From Barnes & Noble:
Picking up where Sci Fi Channel's 2003 miniseries left off, Battlestar Galactica - Season 1 begins with the remnants of humanity (all 48,000 of them) on the run in what’s left of their space fleet. The Cylons -- the robot race that destroyed the humans’ home planet, Caprica, at the miniseries’ conclusion -- have both the numbers and the superior technology. What the humans have is the titular, outdated flagship and a ragtag military led by the gruff career soldier Cmdr. Bill Adama (Edward James Olmos) and his frequently depressed, hard-drinking second-in-command, Col. Saul Tigh (Michael Hogan).
On the political side, the newly installed president of the Colonies, Laura Roslin (Mary McDonnell), tries to assert her authority with the military while dealing with the needs of her constituents. Vice President Gaius Baltar (the amazing James Callis) is haunted by his collaboration with the enemy and driven half mad by the frequent appearance of Six (Tricia Helfer), a Cylon agent only he can see. Fighter pilots Lee "Apollo" Adama (Jamie Bamber) and Kara "Starbuck" Thrace (Katee Sackhoff) wage the day-to-day battles against Cylon raids.
A hit right from the start, and justifiably so, Battlestar Galactica rises above the sci-fi shoot-‘em-up clichés, thanks to producers David Eick and Ronald D. Moore, who have created a sci-fi universe in which they weave a rich dramatic tapestry. Consider the series' treatment of religion: The Cylons are monotheists, while humans are polytheists (which is manifest in amusingly pluralized cusswords). In addition to their numeric and technological advantages, the Cylons also have the treachery edge, and some have adapted human form. This allows for creepy infiltrations of the Galactica, including one that becomes apparent in the amazing season finale, "Kobol's Last Gleaming, Part II," in a truly jaw-dropping moment of violence. A classic cliff-hanger, the January 24, 2005, episode effectively whet appetites for Season 2, which premiered on July 15th with the series’ highest ratings ever. [Barnes & Noble]
Once again I am late to the party, but having seen several people on Twitter talk about BSG, I finally decided it was time to give it a try. See, I remember watching the original series back in the late 70's, early 80's. Had such a crush on Dirk Benedict, who played Starbuck. Things are different now, most notably because Starbuck is now a woman.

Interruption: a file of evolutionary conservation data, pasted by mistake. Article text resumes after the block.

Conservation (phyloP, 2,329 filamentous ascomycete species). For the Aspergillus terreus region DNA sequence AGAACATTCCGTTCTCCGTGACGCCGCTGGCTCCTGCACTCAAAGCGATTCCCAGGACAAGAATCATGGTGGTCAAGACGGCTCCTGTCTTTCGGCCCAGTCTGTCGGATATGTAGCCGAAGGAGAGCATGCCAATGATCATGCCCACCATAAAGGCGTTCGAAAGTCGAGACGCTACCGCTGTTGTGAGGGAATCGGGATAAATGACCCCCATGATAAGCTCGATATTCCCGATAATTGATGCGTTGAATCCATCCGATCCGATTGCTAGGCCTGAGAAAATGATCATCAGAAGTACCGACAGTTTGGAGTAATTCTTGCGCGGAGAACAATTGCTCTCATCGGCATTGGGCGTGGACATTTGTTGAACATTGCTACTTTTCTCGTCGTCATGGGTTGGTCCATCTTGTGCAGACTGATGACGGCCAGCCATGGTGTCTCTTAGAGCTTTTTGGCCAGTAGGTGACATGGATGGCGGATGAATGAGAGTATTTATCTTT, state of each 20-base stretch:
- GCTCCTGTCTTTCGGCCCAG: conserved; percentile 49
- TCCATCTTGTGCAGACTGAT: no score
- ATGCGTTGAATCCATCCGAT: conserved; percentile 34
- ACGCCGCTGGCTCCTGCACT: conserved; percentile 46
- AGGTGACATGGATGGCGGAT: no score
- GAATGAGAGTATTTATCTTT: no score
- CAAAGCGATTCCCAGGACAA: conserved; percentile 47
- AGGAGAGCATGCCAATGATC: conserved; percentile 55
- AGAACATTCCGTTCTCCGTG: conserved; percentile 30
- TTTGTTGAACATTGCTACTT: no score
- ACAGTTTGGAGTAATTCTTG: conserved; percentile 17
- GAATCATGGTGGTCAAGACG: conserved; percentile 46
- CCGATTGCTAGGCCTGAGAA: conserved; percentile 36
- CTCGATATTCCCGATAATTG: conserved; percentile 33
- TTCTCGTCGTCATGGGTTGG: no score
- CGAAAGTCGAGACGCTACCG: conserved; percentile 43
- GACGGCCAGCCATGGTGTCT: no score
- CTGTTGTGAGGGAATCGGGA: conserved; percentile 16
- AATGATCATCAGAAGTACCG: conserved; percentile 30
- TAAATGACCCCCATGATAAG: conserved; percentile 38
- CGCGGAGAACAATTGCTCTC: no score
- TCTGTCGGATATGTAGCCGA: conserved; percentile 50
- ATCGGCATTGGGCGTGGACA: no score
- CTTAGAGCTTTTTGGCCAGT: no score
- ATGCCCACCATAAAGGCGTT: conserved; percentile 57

Truth be told, I am LOVING this first season. The miniseries preceding it started out a little slow, as there's some background to cover, but then the show kicks it up a notch and I'm having a ball watching it. Dr. Baltar completely cracks me up; he has such a perfect sense of comic timing and his expressions and reactions are priceless. Not bad on the eyes either, though he doesn't give me tingles, despite, or maybe because of the accent. So far the two guys that do it for me are Helo and Apollo, though neither one of them has my full attention. First off, we don't see quite so much of Helo, though I sure would like to, and second, Apollo is cute in a boyish way but not sexy. I'm waiting to see if that changes.
Now I can honestly say I have several girl crushes going on here. Six is one of the bad Cylons, but she's utterly gorgeous, and has this unshakable faith in God that I like about her. Sharon is a pretty and likable Asian pilot with some issues, and I sympathize with what she's going through. And then there's Kara. She's more butch, but can also be very pretty, and God I wish I had that fearless attitude she had. She loves pushing people's buttons, and she's a bit reckless but that's part of her charm. So yeah, so far the girls are beating the guys. And that's completely fine with me. Let's hear it for the girls!
It really is a fun show, and I'm curious to see where it goes. I have several seasons to catch up on, and I'm looking forward to each and every one.
Are you a fan of BSG?